The Francis Report, commissioned because of the massive failings at the Mid Staffordshire Hospital at a cost of £13 million has come up with around 290 recommendations to be implemented in the NHS.
The repercussions of the Mid Staffordshire Hospital scandal where many patient deaths were highlighted as unnecessary over a number of years has led to the Health Secretary, Jeremy Hunt proposing a new style of reporting, aimed at improving standards and confidence in the NHS.
From April 2014 NHS trusts will be subject to a new law where they are required to announce staffing levels in each ward. This information will be available to all members of the public through a new national safety website and each NHS trust will be ordered to publish their figures on a monthly basis. The website is likely to be controlled either by the NHS or the Quality Care Commission. Those trusts that are found to be falling short of the guidelines could find themselves being investigated by the QCC and being at the receiving end of an immediate health inspection. It has also been suggested that the website will publish death rates and any incidents where patients have been put at unnecessary risk, otherwise known as ‘near misses’ or ‘never events.’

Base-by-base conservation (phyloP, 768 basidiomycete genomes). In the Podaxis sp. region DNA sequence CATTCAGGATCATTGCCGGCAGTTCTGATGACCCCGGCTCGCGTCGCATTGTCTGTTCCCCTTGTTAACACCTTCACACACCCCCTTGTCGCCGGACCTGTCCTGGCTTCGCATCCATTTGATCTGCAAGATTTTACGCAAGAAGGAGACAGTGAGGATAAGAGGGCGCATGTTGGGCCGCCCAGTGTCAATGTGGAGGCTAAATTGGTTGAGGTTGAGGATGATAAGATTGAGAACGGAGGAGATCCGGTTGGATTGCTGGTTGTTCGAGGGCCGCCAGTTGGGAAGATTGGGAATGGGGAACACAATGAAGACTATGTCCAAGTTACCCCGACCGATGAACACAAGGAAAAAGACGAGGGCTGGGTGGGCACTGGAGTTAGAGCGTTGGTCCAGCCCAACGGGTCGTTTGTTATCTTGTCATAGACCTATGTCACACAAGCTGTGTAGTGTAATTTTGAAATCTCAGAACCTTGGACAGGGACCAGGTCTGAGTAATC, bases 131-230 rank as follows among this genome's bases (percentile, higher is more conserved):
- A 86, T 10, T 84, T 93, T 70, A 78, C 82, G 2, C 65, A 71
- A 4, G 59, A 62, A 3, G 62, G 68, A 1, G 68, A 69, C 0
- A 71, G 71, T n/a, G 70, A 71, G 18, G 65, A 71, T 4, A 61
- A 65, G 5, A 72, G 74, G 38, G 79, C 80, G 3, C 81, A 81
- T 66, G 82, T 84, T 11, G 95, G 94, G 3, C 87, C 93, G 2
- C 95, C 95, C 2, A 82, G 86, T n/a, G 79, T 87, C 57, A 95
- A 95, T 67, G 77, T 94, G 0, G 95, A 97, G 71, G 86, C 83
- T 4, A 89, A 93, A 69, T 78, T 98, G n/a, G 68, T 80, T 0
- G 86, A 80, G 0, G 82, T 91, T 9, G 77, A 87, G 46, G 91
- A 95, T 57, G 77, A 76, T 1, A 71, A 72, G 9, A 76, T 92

The National Institute for Health and Care Excellence (NICE) has been requested to draw up some guidelines on how to effectively measure staffing levels and what sort of levels are appropriate for certain sizes of ward, types of illness and a host of other influencing factors. The Safe Staffing Alliance, which has the Royal College of Nursing, Unison and the Patients Association under its umbrella, supports the notion of fixed staff to patient ratios. However, these types of measures are not likely to feature in the proposals.
Apparently, the NHS are about to embark on a recruitment drive and plan to employ more than 3,700 extra nurses by the end of this financial year. However, figures from the Labour Party suggest that 6,000 nurses have left the profession since 2010, so the suggested increase will not help to ease the pressure in many hospitals.
The Chief Nursing Officer, Jane Cummings said that the publication of staffing information would ultimately lead to better levels of care.